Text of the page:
Free speech on Palestine/Israel was, of course, widely scrutinised before the resolution. Public events in support of Palestine had been canceled and occasionally authorities prevented activists from speaking, apparently seeking to silence them.
The marginalisation of Palestinians and pro-Palestinian voices intensified after the resolution. Although non-binding, the document was cited as a reason for the cancelation of events, withdrawal of venues, and disinvitation of individuals from cultural or academic events.
Palestine increasingly became a litmus test, as cultural organisers would police people’s opinions on Israel. An example is the withdrawal of an award for Pakistani-British author Kamila Shamsie in 2019.
The one instance that caught significant mainstream attention in Germany were the public attacks against the prominent intellectual Achille Mbembe. Himself from Cameroon, a country formerly colonised by Germany, Mbembe became the victim of a smear campaign simply because he pointed out the similarities between aprtheid in Israel and Apartheid South Africa in a publication.
Whether it is the fear of being associated with anti-Semitism, a lack of understanding of what antisemitism constitutes, or mere racism towards Palestinians, anti-Palestinianism has become established within Germany’s bureaucratic violence. In fact, Zionism is being enforced as a political and cultural default.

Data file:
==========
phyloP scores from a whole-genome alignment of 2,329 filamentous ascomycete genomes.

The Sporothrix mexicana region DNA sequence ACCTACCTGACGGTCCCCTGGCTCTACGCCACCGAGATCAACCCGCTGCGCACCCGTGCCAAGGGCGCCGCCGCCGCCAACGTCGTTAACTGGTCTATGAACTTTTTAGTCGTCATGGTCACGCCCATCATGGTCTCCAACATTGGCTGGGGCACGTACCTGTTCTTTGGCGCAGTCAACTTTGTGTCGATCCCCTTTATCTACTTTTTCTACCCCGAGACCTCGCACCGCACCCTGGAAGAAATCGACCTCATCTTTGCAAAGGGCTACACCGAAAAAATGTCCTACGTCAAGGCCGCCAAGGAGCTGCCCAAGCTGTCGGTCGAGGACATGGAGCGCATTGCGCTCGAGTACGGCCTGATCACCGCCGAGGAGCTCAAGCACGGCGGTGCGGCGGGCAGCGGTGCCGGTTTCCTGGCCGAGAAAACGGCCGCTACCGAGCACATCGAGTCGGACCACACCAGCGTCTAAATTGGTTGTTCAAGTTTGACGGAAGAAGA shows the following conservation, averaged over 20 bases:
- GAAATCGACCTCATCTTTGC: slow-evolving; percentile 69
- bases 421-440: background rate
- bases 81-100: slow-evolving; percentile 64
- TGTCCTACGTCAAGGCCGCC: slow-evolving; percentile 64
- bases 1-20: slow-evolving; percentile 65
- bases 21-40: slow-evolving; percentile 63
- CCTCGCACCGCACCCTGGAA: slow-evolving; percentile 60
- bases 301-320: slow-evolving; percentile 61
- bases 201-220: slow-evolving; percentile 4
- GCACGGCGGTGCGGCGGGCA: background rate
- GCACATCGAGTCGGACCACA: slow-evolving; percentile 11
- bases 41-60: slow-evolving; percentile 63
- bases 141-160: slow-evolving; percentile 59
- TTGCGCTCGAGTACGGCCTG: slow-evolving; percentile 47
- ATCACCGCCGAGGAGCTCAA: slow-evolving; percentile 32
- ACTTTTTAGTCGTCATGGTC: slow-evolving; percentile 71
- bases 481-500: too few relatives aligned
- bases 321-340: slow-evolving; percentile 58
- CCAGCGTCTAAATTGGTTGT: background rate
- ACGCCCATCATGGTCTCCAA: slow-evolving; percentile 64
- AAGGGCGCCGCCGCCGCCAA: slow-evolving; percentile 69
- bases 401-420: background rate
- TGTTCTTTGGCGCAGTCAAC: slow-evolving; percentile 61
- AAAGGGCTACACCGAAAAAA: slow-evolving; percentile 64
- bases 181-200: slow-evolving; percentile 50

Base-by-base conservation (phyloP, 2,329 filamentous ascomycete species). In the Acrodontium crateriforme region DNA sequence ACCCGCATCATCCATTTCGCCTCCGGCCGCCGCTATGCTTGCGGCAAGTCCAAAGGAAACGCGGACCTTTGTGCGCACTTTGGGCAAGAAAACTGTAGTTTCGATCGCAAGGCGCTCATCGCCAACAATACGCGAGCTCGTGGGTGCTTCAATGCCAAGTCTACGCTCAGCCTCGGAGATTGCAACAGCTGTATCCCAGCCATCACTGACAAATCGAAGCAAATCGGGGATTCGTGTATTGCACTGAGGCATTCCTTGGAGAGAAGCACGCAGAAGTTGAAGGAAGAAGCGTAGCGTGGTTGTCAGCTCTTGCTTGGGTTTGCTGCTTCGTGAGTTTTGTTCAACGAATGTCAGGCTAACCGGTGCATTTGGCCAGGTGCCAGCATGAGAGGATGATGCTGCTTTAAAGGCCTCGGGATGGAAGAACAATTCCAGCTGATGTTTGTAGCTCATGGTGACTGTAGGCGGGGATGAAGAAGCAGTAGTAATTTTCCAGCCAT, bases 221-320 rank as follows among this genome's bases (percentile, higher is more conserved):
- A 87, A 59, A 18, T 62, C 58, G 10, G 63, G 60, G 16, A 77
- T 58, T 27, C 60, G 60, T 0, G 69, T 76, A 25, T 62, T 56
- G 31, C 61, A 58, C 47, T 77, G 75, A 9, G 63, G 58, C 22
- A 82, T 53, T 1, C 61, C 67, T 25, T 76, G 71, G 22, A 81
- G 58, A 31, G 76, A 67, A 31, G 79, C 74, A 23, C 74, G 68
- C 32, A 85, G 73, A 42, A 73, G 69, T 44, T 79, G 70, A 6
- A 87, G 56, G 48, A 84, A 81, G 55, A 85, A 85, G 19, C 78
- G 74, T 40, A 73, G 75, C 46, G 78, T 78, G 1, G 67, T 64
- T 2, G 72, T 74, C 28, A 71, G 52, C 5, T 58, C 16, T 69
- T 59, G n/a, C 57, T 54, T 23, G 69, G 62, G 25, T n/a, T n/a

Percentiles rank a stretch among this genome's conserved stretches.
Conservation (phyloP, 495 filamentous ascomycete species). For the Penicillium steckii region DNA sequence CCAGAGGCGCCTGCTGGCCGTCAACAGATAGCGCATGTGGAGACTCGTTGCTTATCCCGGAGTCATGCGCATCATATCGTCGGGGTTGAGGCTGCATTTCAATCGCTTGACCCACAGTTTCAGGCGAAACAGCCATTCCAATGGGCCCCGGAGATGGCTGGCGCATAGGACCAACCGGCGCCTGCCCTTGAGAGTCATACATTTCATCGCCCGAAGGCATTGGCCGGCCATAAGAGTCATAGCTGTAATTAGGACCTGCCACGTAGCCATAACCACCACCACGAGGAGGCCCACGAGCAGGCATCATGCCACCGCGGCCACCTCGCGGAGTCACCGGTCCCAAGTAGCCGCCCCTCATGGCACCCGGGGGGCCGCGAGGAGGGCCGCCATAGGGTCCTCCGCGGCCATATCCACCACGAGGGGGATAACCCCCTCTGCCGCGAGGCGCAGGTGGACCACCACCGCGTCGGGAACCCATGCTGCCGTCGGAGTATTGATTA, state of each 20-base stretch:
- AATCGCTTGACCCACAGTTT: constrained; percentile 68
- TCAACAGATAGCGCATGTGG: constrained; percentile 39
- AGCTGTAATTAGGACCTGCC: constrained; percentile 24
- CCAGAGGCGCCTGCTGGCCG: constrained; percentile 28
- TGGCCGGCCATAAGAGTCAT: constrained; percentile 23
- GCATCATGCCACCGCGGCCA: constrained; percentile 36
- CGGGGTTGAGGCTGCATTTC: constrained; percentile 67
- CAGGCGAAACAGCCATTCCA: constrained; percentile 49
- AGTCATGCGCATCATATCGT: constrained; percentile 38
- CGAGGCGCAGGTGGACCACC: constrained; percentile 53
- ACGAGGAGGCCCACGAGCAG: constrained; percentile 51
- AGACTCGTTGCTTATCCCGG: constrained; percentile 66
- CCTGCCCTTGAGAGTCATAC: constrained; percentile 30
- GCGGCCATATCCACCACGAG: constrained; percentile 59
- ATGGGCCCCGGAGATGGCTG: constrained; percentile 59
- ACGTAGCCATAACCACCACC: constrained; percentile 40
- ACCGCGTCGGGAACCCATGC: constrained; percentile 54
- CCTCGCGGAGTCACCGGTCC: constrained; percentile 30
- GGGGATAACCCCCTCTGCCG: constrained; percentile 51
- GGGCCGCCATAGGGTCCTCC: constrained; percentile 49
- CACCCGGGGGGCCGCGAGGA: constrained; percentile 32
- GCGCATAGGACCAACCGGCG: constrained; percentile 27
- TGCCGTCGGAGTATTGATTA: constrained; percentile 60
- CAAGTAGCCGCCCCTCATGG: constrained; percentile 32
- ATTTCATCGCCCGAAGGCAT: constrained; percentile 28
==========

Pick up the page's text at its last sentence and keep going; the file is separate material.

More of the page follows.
The new open letter is unprecedented, as it stems not from activists, but was penned by people from within the middle of society.
Importantly, the statement demanded that “Germany’s historical responsibility should not lead to a general delegitimization of other historical experiences of violence and oppression, neither morally nor politically.”
It also outlined the responsibilities of conveying “particularities of the German past – which is characterized by the singular genocide of European Jews, on the one hand, and, by a late and relatively hesitant confrontation with Germany’s colonial history, on the other[.]”
A broader engagement would be necessary to confront the actual structural connection between the Holocaust, Germany’s long, violent history of anti-Semitism long before Nazi fascism, Germany’s genocides in Africa and the country’s shameful colonial history – which remains marginally known within Germany until today.
However, the resolution’s wording shows just how colonised the discourse on Palestine in Germany still is. While the signatories condemn the anti-BDS measures, they also reject BDS, since they “consider cultural and scientific exchange to be essential.” Similar rhetoric had been used during colonialism and South African apartheid.
But, Israeli cultural and scientific institutions are deeply complicit in the continuous dispossession of Palestinians.
Yet, the statement’s aim is not to proclaim solidarity with Palestinians.
The text is about German democracy. The anti-BDS resolution has shown not only that democratic freedom can easily be restricted but also how quickly it can happen without considerable resistance.
The latest statement might be a marginal intervention into the stubborn Zionist dynamics in today’s Germany. It might be a first step, but remains far from a significant shift in the discourse. After all, the debate around BDS in Germany is less about Palestinian human rights and rather focused on Germany’s self-image as well as Berlin’s difficulties to comprehensively confront its past.
But Germany’s crimes have never been in the past. They continue today, in and beyond Palestine.
The discourse currently focuses on the limits of free speech in Germany. It should, however, eventually be about how the German state is actively encouraging the ongoing ethnic cleansing in Palestine.